Les Paul mods: “treble bleed”

Hi folks. Another post about Les Paul circuitry customization: this time I’ll show the effect on the tone of the so-called “treble bleed”, a mod that many people consider a good enhancement.
The rationale for this mod is that when you turn down the volume, you hear what many consider a loss of treble. Looking at the graph it seems that this description is inaccurate, because as you turn the volume knob, initially the resonant peak get smoothed (and here there is actually some treble loss), but then the frequency response extends a bit, with a resonant peak that is less pronounced but higher in frequency than the one at full volume. So I think the ear just get just “tricked” a bit. Or maybe the real-world components just behave different enough from the ideal ones of these simulations to arise the bad volume behavior.
Whatever the truth, the “cure” is to add a small capacitor between the pickup pin and the middle pin of the volume potentiometer to let some treble “bleed” straight to the output. Many people advocate to add a resistor in series or parallel.
The problem is that the values of the capacitor and the resistor and their configuration are pretty critical. In general the bigger the cap the more dramatic the effect, while the resistor smooths somewhat the effect.

I chose here to show a parallel configuration, with values matching ones from this forum thread. It seems, looking at the plots, to be a nice combo, with a distinct but not overkill effect on the sound.
The graphs shown are logarithmic plots of the frequency response from 20 Hz to 20 kHz between the pickup ideal signal and the output, for the standard wiring and for the one with the treble bleed, and for different positions of the volume potentiometer (I set ten values of a logarithmic sweep from 1 Ohm to 500 kOhm). The first plot is for the tone knob fully on bright (on “10”), and the second one is for the tone knob fully on dark (on “0”).

You can clearly see the effect: with the tone on bright and partial volume, the resonant peak is lower in frequency (and, with this cap value, in a position close to the one at full volume) but more pronounced, and with both of the tone positions, the roll-off of the high frequencies is less steep, as expected, giving a brighter tone.
Note, however, that there’s no effect at full volume, where the steeper roll-off is retained; this implies a more or less pronounced timbre change as you turn the volume knob.
The effect of the volume knob is also a bit slower near the full volume and faster near the lower end.
For a more in-depth analysis, you can check this excellent thread.

Of course, this is just a circuit simulation with ideal components; if you want to know how this translates in reality just open your axe, check some different caps and resistors, and – as always – let your ears be the judge!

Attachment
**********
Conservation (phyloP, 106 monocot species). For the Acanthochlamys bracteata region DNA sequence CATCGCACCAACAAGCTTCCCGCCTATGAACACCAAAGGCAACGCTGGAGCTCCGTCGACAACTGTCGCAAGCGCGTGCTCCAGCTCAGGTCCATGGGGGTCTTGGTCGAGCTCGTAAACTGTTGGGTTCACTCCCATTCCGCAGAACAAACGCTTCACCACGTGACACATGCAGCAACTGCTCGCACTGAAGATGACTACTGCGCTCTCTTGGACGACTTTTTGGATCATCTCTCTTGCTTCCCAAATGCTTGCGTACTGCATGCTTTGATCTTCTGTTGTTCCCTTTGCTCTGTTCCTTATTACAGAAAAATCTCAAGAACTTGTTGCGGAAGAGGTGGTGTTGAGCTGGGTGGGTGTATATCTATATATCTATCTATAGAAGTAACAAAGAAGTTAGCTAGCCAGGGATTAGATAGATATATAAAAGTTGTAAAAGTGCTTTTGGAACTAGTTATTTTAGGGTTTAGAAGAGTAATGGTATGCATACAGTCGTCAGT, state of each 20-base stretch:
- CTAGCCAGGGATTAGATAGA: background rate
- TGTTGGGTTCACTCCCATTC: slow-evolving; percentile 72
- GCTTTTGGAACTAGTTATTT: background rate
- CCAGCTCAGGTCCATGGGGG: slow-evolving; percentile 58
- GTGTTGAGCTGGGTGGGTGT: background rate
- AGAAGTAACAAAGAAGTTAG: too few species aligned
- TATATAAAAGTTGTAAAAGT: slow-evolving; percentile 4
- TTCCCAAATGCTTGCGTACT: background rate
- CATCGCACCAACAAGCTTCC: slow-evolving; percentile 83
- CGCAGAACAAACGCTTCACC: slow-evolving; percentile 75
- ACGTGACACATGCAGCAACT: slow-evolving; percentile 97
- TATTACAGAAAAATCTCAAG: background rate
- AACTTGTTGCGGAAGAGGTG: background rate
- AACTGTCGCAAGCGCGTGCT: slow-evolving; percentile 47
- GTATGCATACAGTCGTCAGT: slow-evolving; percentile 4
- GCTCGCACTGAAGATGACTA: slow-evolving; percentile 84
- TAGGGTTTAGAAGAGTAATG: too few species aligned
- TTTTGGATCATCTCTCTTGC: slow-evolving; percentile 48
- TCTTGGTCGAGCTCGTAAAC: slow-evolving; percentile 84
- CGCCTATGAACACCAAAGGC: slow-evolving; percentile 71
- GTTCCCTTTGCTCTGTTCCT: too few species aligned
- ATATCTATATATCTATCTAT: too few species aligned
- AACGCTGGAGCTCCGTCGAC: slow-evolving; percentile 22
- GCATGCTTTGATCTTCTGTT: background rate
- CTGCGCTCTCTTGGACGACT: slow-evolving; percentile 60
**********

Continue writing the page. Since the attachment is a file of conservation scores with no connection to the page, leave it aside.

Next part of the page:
PS:
The software I used for the simulation is Qucs on Linux, but on the website you can find downloads for Windows and Mac OS X as well.
There’s no potentiometer component in Qucs, so I just used two resistors with the values bound together by the equation Rvb=500k-Rva.
For the pickup I chose values that, combining various sources, seem to be good representatives of a standard Gibson PAF pickup.

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3 Responses to Les Paul mods: “treble bleed”

  1. Sycomore says:

    Hello from France,
    I would like to test my LP with theorical components values and after test the real response but i have a syntax error with Qucs.
    Could you please provide me your .sch file ?
    Thank you in advance

    # Qucs 0.0.10 C:/Users/Phil/Desktop/guitares/g1.sch

    Vac:V1 _net0 gnd U=”1 V” f=”1 GHz” Phase=”0″ Theta=”0″
    R:Rtone1 _net2 _net3 R=”Rt” Temp=”26.85″ Tc1=”0.0″ Tc2=”0.0″ Tnom=”26.85″
    R:Rvol_a2 out1 gnd R=”Rva” Temp=”26.85″ Tc1=”0.0″ Tc2=”0.0″ Tnom=”26.85″
    R:Rvol_b1 out1 _net2 R=”Rvb” Temp=”26.85″ Tc1=”0.0″ Tc2=”0.0″ Tnom=”26.85″
    R:Rl1 gnd out1 R=”1M” Temp=”26.85″ Tc1=”0.0″ Tc2=”0.0″ Tnom=”26.85″
    L:Lpu _net0 _net1 L=”4.5″ I=””
    .AC:AC1 Type=”log” Start=”20 Hz” Stop=”20000 Hz” Points=”500″ Noise=”no”
    R:Rpu1 _net1 _net2 R=”8k” Temp=”26.85″ Tc1=”0.0″ Tc2=”0.0″ Tnom=”26.85″
    C:Cpu1 gnd _net2 C=”130p” V=””
    C:Ctone1 gnd _net3 C=”22n” V=””
    C:Cl1 gnd out1 C=”0.5n” V=””
    Eqn:R_vol_b Rvb=”500k-Rva” Export=”yes”
    Eqn:R_tone Rt=”500k” Export=”yes”
    Eqn:R_vol_a Rva=”Rs” Export=”yes”
    .SW:SW1 Sim=”AC1″ Type=”log” Param=”Rs” Start=”1″ Stop=”500k” Points=”10″

  2. emarsk says:

    Hi, I uploaded my sch files here:
    https://drive.google.com/folderview?id=0B6rIPreVMNRZMDNrZS13c2V6Skk&usp=sharing
    They’ve been created with qucs 0.0.15, I just tested with 0.0.17 and seem to work fine.

  3. TonyKL says:

    I modified my Les Paul and removed the .047 Cap and replaced with 0.22 and added in the treble bleed using 150K resistor and .001 cap in parallel,. Brilliant! my guitar feels like it has a new lease on life. I also had a hum issue which was a loose earth on the bridge. Now fixed and I think the change from 0.47 to 0.22 also helped clear up the mud. I also relocated the cap from the 2nd lug of the tone which was just earthed to the cap. The 0.22 connected between the tone cap and the volume cap at the input from the pickup. Common diagram. Well worth the effort and for me a dramatic change with so few dollars spent.

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